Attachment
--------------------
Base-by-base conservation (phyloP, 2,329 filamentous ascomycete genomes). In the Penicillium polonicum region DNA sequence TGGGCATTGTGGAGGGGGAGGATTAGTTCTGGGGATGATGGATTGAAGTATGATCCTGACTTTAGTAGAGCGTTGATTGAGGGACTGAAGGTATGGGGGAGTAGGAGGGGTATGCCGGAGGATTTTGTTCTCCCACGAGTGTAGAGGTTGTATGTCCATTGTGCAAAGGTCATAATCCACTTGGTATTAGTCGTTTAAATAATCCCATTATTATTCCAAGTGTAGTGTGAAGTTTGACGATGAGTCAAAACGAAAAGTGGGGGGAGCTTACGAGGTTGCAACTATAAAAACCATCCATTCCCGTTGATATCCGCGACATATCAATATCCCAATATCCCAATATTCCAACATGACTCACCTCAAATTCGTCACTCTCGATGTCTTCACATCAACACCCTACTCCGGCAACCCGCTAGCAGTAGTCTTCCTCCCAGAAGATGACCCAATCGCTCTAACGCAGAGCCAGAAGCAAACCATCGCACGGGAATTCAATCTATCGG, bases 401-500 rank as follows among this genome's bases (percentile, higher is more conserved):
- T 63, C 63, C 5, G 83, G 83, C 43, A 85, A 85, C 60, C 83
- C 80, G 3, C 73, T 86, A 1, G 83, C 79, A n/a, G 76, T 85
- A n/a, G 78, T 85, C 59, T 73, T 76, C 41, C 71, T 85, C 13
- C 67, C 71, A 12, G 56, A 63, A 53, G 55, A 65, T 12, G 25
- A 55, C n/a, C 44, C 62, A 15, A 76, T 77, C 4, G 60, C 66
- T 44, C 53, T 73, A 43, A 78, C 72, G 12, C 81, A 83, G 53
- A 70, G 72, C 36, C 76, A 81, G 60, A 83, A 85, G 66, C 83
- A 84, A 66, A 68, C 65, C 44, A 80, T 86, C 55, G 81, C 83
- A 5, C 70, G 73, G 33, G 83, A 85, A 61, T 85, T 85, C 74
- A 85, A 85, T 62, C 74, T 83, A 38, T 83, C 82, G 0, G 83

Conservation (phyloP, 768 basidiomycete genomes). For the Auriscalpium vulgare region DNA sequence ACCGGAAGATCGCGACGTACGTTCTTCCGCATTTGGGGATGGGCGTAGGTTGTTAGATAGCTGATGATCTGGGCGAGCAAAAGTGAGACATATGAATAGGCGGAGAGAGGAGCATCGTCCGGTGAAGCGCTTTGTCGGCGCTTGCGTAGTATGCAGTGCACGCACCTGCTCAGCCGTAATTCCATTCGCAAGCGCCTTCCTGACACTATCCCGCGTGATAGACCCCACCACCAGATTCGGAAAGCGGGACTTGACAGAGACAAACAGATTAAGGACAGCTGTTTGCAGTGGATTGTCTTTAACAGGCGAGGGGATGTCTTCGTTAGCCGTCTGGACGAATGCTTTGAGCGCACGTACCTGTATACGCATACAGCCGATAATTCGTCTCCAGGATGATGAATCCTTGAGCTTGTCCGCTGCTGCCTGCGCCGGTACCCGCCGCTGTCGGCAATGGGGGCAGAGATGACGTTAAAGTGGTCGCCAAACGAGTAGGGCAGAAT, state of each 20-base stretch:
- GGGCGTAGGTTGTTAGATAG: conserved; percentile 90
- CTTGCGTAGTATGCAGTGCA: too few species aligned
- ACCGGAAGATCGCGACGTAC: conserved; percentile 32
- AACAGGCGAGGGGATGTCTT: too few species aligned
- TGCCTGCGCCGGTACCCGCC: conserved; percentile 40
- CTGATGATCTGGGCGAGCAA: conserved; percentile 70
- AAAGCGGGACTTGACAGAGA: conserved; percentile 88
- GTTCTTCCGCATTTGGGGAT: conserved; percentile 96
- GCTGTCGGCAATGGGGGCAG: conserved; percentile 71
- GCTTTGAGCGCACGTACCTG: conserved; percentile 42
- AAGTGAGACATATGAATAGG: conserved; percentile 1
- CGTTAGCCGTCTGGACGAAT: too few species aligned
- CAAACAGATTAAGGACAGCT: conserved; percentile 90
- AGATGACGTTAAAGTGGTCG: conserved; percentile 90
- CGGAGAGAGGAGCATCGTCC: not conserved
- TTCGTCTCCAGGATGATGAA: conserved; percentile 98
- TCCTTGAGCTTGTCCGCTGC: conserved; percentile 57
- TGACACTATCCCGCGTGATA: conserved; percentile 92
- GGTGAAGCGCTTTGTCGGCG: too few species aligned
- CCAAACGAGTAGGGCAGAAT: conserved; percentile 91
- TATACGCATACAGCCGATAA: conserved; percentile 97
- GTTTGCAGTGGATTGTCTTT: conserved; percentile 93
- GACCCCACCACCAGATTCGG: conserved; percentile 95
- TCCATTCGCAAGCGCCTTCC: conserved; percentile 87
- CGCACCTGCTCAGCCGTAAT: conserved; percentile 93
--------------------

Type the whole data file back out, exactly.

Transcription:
Base-by-base conservation (phyloP, 2,329 filamentous ascomycete genomes). In the Penicillium polonicum region DNA sequence TGGGCATTGTGGAGGGGGAGGATTAGTTCTGGGGATGATGGATTGAAGTATGATCCTGACTTTAGTAGAGCGTTGATTGAGGGACTGAAGGTATGGGGGAGTAGGAGGGGTATGCCGGAGGATTTTGTTCTCCCACGAGTGTAGAGGTTGTATGTCCATTGTGCAAAGGTCATAATCCACTTGGTATTAGTCGTTTAAATAATCCCATTATTATTCCAAGTGTAGTGTGAAGTTTGACGATGAGTCAAAACGAAAAGTGGGGGGAGCTTACGAGGTTGCAACTATAAAAACCATCCATTCCCGTTGATATCCGCGACATATCAATATCCCAATATCCCAATATTCCAACATGACTCACCTCAAATTCGTCACTCTCGATGTCTTCACATCAACACCCTACTCCGGCAACCCGCTAGCAGTAGTCTTCCTCCCAGAAGATGACCCAATCGCTCTAACGCAGAGCCAGAAGCAAACCATCGCACGGGAATTCAATCTATCGG, bases 401-500 rank as follows among this genome's bases (percentile, higher is more conserved):
- T 63, C 63, C 5, G 83, G 83, C 43, A 85, A 85, C 60, C 83
- C 80, G 3, C 73, T 86, A 1, G 83, C 79, A n/a, G 76, T 85
- A n/a, G 78, T 85, C 59, T 73, T 76, C 41, C 71, T 85, C 13
- C 67, C 71, A 12, G 56, A 63, A 53, G 55, A 65, T 12, G 25
- A 55, C n/a, C 44, C 62, A 15, A 76, T 77, C 4, G 60, C 66
- T 44, C 53, T 73, A 43, A 78, C 72, G 12, C 81, A 83, G 53
- A 70, G 72, C 36, C 76, A 81, G 60, A 83, A 85, G 66, C 83
- A 84, A 66, A 68, C 65, C 44, A 80, T 86, C 55, G 81, C 83
- A 5, C 70, G 73, G 33, G 83, A 85, A 61, T 85, T 85, C 74
- A 85, A 85, T 62, C 74, T 83, A 38, T 83, C 82, G 0, G 83

Conservation (phyloP, 768 basidiomycete genomes). For the Auriscalpium vulgare region DNA sequence ACCGGAAGATCGCGACGTACGTTCTTCCGCATTTGGGGATGGGCGTAGGTTGTTAGATAGCTGATGATCTGGGCGAGCAAAAGTGAGACATATGAATAGGCGGAGAGAGGAGCATCGTCCGGTGAAGCGCTTTGTCGGCGCTTGCGTAGTATGCAGTGCACGCACCTGCTCAGCCGTAATTCCATTCGCAAGCGCCTTCCTGACACTATCCCGCGTGATAGACCCCACCACCAGATTCGGAAAGCGGGACTTGACAGAGACAAACAGATTAAGGACAGCTGTTTGCAGTGGATTGTCTTTAACAGGCGAGGGGATGTCTTCGTTAGCCGTCTGGACGAATGCTTTGAGCGCACGTACCTGTATACGCATACAGCCGATAATTCGTCTCCAGGATGATGAATCCTTGAGCTTGTCCGCTGCTGCCTGCGCCGGTACCCGCCGCTGTCGGCAATGGGGGCAGAGATGACGTTAAAGTGGTCGCCAAACGAGTAGGGCAGAAT, state of each 20-base stretch:
- GGGCGTAGGTTGTTAGATAG: conserved; percentile 90
- CTTGCGTAGTATGCAGTGCA: too few species aligned
- ACCGGAAGATCGCGACGTAC: conserved; percentile 32
- AACAGGCGAGGGGATGTCTT: too few species aligned
- TGCCTGCGCCGGTACCCGCC: conserved; percentile 40
- CTGATGATCTGGGCGAGCAA: conserved; percentile 70
- AAAGCGGGACTTGACAGAGA: conserved; percentile 88
- GTTCTTCCGCATTTGGGGAT: conserved; percentile 96
- GCTGTCGGCAATGGGGGCAG: conserved; percentile 71
- GCTTTGAGCGCACGTACCTG: conserved; percentile 42
- AAGTGAGACATATGAATAGG: conserved; percentile 1
- CGTTAGCCGTCTGGACGAAT: too few species aligned
- CAAACAGATTAAGGACAGCT: conserved; percentile 90
- AGATGACGTTAAAGTGGTCG: conserved; percentile 90
- CGGAGAGAGGAGCATCGTCC: not conserved
- TTCGTCTCCAGGATGATGAA: conserved; percentile 98
- TCCTTGAGCTTGTCCGCTGC: conserved; percentile 57
- TGACACTATCCCGCGTGATA: conserved; percentile 92
- GGTGAAGCGCTTTGTCGGCG: too few species aligned
- CCAAACGAGTAGGGCAGAAT: conserved; percentile 91
- TATACGCATACAGCCGATAA: conserved; percentile 97
- GTTTGCAGTGGATTGTCTTT: conserved; percentile 93
- GACCCCACCACCAGATTCGG: conserved; percentile 95
- TCCATTCGCAAGCGCCTTCC: conserved; percentile 87
- CGCACCTGCTCAGCCGTAAT: conserved; percentile 93